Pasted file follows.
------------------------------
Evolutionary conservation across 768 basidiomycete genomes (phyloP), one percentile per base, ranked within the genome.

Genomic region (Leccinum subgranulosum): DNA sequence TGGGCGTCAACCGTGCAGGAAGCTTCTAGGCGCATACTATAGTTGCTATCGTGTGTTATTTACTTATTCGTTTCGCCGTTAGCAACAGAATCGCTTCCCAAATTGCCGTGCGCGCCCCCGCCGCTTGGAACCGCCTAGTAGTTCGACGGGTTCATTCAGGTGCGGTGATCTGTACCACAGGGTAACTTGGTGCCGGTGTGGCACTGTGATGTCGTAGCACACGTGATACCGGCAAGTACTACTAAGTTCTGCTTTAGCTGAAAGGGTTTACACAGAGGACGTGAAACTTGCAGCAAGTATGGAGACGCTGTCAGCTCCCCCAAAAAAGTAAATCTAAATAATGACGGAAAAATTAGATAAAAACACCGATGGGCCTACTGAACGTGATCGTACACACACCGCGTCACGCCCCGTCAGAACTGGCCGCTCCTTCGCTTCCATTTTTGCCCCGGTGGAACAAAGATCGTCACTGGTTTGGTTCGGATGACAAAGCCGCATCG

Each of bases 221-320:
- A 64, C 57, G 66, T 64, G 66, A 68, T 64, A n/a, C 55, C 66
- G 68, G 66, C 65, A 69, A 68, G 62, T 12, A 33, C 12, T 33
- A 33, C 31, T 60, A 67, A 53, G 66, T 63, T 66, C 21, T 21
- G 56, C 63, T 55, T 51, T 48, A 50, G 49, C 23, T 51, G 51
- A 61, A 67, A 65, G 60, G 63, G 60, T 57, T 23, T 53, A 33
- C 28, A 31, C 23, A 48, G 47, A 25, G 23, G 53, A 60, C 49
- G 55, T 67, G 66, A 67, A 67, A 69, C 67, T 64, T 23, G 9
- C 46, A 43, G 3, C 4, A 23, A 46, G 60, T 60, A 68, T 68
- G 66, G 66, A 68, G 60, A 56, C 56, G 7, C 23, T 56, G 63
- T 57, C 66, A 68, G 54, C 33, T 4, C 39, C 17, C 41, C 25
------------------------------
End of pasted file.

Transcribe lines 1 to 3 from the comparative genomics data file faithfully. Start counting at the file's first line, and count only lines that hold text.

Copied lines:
Evolutionary conservation across 768 basidiomycete genomes (phyloP), one percentile per base, ranked within the genome.

Genomic region (Leccinum subgranulosum): DNA sequence TGGGCGTCAACCGTGCAGGAAGCTTCTAGGCGCATACTATAGTTGCTATCGTGTGTTATTTACTTATTCGTTTCGCCGTTAGCAACAGAATCGCTTCCCAAATTGCCGTGCGCGCCCCCGCCGCTTGGAACCGCCTAGTAGTTCGACGGGTTCATTCAGGTGCGGTGATCTGTACCACAGGGTAACTTGGTGCCGGTGTGGCACTGTGATGTCGTAGCACACGTGATACCGGCAAGTACTACTAAGTTCTGCTTTAGCTGAAAGGGTTTACACAGAGGACGTGAAACTTGCAGCAAGTATGGAGACGCTGTCAGCTCCCCCAAAAAAGTAAATCTAAATAATGACGGAAAAATTAGATAAAAACACCGATGGGCCTACTGAACGTGATCGTACACACACCGCGTCACGCCCCGTCAGAACTGGCCGCTCCTTCGCTTCCATTTTTGCCCCGGTGGAACAAAGATCGTCACTGGTTTGGTTCGGATGACAAAGCCGCATCG

Each of bases 221-320: